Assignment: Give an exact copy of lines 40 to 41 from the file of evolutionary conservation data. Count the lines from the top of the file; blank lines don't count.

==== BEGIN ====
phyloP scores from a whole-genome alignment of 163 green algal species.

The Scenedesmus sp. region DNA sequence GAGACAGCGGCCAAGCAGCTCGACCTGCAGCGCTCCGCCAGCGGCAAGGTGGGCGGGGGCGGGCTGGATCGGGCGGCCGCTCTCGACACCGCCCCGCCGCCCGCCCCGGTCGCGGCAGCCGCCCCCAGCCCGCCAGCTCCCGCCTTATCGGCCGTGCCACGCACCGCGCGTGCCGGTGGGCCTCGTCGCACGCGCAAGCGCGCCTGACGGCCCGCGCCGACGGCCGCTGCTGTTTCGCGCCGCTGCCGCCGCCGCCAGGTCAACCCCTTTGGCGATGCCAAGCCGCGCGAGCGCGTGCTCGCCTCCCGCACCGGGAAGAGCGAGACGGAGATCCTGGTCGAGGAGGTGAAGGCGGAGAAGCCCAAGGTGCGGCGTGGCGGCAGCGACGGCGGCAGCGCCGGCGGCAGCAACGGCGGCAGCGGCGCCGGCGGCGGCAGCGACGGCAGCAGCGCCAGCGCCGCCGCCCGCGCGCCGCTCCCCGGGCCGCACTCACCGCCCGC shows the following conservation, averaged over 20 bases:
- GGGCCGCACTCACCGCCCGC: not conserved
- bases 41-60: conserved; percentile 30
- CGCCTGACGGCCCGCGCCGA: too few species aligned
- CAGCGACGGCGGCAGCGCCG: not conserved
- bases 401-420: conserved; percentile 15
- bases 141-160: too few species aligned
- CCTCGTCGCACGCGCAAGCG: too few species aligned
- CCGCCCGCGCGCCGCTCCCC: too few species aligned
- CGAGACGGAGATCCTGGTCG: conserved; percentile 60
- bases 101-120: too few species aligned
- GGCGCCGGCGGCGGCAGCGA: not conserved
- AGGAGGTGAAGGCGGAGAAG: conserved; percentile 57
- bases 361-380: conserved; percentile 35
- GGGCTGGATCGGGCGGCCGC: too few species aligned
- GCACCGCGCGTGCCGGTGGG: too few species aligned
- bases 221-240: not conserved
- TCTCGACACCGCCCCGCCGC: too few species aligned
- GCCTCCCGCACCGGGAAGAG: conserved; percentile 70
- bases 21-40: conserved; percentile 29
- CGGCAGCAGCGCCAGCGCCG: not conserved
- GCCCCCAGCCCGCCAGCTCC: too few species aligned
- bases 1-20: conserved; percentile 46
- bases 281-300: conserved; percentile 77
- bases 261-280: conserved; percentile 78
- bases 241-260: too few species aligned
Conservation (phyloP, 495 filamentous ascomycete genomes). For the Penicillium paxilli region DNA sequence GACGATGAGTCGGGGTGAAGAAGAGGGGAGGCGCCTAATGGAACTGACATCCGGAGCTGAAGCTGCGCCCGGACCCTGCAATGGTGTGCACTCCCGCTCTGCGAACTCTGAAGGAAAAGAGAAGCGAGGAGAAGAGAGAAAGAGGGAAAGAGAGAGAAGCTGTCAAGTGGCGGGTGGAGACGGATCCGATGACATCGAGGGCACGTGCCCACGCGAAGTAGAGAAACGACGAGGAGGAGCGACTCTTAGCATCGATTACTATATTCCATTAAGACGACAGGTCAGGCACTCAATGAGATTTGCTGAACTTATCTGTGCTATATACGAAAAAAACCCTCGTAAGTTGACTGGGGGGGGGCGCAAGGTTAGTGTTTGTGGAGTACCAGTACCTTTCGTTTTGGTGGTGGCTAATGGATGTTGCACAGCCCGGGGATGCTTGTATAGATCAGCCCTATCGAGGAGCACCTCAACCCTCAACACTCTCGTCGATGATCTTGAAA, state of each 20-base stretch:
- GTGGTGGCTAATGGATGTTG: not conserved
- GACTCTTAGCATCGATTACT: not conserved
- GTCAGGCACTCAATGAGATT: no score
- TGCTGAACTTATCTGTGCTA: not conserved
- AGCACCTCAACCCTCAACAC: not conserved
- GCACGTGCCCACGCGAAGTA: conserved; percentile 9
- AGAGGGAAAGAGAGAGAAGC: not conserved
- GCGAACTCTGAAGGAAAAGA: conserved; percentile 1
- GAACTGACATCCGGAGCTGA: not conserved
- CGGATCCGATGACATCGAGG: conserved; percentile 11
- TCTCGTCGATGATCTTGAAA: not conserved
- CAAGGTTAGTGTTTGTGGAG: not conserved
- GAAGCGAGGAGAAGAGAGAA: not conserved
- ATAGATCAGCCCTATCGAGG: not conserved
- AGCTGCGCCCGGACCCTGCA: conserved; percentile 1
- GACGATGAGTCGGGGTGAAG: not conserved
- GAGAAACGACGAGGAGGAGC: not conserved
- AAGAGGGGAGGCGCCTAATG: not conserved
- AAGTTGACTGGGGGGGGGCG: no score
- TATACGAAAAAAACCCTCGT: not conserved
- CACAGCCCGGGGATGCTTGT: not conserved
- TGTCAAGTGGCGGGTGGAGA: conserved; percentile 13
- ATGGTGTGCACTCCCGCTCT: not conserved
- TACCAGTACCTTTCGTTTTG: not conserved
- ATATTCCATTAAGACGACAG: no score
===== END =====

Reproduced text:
- CAAGGTTAGTGTTTGTGGAG: not conserved
- GAAGCGAGGAGAAGAGAGAA: not conserved